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160 pages | SAGE Publications Ltd
This fascinating book introduces the rationale, theory and psychotherapeutic practice of psychodrama. It provides an insight into its origins, outlining its techniques and bringing to life the dynamic interrelationships that form the core of the practice. Following the theatrical process that lies at the heart of psychodrama, the book shows how the enactment of scenes from the past, present or future, real or imagined, can benefit the group of individuals involved, leading to unexpected insight and growth through creativity and spontaneity. Psychodramatic terms and processes are explained and illustrated using numerous examples from practice.
Locus, Matrix and Status Nascendi
The Birth of Psychodrama

Setting the Stage
Instruments and Techniques of Psychodrama

Warming Up
Laying the Foundations of Practice

Scene Setting
Getting Started

The First Scene
Moving into Action

The Second Scene

Scene Three
Completing the Action

Psychodrama in Context

A Critical Look at Psychodrama


`As with all Wilkins writings the book is thorough and well-researched, with a wealth of information arising from wide readership and personal communication... My own view is that the book fulfils its aim as an introduction to psychodrama for the audience it addresses. It also is packed with information about areas which experienced psychodramatists and sociodramatists will wish to debate' - British Psychodrama Association Journal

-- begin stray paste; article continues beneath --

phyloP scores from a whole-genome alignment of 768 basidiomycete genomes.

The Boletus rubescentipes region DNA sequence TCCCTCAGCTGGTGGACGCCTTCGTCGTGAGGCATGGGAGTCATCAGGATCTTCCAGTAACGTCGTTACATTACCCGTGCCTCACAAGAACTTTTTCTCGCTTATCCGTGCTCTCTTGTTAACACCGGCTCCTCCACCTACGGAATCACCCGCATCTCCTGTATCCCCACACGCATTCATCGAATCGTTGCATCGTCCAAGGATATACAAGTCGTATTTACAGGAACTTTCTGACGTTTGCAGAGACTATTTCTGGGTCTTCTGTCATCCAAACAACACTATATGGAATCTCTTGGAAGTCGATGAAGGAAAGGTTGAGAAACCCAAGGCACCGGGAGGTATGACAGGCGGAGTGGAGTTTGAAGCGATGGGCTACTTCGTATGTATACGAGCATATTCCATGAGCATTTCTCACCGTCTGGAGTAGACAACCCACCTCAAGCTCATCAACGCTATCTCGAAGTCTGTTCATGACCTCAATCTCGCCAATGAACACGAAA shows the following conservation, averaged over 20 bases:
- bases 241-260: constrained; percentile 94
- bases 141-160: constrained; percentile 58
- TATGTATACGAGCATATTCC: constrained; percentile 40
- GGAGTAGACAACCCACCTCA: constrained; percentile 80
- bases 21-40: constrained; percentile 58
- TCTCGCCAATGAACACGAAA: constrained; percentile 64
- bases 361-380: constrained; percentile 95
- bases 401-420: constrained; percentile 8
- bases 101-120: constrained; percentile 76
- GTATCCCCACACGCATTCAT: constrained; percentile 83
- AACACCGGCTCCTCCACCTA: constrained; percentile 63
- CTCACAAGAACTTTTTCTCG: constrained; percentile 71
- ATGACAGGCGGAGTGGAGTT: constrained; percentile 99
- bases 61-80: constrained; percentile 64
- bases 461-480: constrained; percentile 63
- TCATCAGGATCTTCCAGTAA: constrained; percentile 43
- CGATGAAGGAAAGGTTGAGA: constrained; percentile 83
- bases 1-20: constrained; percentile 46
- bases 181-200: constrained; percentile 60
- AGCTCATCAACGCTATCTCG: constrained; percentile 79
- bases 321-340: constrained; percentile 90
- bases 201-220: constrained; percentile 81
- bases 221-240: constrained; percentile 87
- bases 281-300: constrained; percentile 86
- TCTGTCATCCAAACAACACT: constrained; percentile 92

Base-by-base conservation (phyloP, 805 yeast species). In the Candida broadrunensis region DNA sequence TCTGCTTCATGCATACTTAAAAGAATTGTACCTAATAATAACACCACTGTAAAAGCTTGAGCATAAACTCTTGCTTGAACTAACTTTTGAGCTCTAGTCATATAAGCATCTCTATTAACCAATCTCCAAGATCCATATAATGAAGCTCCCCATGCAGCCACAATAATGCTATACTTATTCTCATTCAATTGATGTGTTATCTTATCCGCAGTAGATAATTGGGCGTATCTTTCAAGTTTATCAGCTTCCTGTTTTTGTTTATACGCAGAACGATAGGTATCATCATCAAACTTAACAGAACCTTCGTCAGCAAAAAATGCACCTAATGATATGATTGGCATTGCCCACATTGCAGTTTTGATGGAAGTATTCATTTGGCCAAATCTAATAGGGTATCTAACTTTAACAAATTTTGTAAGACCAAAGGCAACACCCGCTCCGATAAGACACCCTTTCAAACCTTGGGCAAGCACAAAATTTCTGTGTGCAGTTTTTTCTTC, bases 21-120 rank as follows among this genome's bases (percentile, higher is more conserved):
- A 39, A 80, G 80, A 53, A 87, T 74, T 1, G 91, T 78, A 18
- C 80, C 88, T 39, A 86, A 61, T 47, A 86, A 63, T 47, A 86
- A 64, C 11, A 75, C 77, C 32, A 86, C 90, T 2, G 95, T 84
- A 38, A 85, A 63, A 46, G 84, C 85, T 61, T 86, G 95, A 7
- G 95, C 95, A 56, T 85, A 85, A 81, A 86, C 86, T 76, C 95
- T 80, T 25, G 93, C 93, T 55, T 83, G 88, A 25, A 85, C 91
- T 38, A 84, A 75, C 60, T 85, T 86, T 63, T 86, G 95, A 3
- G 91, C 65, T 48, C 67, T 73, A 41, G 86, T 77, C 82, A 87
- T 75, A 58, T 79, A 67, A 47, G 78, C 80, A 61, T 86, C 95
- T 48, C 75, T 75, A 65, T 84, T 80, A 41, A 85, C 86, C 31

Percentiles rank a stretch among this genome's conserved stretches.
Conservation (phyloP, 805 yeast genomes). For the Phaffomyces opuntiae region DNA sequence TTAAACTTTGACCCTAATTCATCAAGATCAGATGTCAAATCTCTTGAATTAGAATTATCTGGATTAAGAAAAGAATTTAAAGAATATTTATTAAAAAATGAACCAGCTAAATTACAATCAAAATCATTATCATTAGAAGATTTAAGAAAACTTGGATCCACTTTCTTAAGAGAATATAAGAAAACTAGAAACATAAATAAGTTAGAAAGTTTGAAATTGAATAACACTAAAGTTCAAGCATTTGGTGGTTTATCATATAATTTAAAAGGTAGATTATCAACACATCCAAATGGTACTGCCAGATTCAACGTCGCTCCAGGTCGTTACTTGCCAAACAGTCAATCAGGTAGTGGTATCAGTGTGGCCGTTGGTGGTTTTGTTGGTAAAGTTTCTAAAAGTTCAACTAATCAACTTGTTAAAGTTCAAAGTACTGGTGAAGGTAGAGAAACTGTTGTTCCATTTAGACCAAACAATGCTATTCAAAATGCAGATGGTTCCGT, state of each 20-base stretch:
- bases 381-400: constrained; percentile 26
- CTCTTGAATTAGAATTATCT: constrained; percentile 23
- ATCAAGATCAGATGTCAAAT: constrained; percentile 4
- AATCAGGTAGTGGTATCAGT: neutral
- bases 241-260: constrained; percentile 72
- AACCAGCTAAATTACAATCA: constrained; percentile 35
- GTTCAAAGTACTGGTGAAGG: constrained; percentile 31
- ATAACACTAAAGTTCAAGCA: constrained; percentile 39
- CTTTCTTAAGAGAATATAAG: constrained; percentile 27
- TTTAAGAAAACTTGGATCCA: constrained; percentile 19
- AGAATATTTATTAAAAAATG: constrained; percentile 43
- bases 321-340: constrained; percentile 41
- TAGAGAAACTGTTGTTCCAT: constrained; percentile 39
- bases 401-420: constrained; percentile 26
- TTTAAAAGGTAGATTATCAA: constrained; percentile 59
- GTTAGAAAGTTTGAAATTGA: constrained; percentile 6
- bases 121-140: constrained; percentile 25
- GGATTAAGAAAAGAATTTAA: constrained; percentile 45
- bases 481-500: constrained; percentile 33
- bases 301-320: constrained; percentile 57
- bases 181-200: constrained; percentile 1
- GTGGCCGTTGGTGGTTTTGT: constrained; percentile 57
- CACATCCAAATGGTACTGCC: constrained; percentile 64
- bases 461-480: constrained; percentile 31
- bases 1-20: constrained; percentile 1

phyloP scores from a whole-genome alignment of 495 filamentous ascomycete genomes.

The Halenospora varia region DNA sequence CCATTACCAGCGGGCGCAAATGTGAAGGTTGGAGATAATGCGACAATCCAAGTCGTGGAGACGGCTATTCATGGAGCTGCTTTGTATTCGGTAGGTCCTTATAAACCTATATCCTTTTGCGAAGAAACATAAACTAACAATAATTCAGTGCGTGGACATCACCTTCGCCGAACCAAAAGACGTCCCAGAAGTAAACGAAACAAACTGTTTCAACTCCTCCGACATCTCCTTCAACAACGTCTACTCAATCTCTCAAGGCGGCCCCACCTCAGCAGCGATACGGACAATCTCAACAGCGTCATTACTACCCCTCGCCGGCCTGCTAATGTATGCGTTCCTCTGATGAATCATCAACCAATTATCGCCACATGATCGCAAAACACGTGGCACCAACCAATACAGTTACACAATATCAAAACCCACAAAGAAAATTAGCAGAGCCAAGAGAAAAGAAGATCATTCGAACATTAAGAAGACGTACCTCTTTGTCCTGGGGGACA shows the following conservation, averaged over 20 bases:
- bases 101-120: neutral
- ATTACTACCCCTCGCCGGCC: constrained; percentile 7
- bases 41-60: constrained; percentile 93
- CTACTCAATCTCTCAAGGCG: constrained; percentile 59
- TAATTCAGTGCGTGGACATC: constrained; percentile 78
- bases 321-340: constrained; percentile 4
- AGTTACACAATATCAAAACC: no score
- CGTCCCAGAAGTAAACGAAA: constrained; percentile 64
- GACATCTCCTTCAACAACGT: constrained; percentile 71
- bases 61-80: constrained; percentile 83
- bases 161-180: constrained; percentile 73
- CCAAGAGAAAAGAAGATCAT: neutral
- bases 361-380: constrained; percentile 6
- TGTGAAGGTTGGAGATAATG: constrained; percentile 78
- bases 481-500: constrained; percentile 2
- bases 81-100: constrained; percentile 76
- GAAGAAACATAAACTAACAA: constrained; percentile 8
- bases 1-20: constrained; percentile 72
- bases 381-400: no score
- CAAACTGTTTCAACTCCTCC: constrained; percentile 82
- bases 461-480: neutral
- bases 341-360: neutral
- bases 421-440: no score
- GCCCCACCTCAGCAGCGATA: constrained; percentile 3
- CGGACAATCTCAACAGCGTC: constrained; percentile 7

`The text unfolds in such a way that the central feature of psychodrama as an action therapy is spontaneously made manifest. The book is good for students of this method and would be a challenging refresher for practitioners in the field. All the special terms used by psychodramatists are defined in a succinct glossary so that the uninitiated will not be bewildered on first encountering "auxilliary egos", "surplus reality", "social atoms" or even the titillating idea of "act hunger"! The "Guide to further reading" and the section on psychodrama and the internet ensure that old-fashioned book- and journal-worms are as well catered for as cybersleuths' - New Therapist

Paul Wilkins

 I am an academic and therapist deeply committed to the person-centred approach about which I have written papers, chapters and books. My doctoral study was concerned with what it means to be person-centred and I am currently as much interested in how to be person-centred as a researcher as I am in extending my understanding of person-centred theory and practice. I am passionate about the creativity I see as inherent in the approach and seek to apply this to all areas of my life. When I am not thinking, writing, researching or teaching, I enjoy the good things the world has to offer; wild places, music, wine and food, to name but a few!... More About Author

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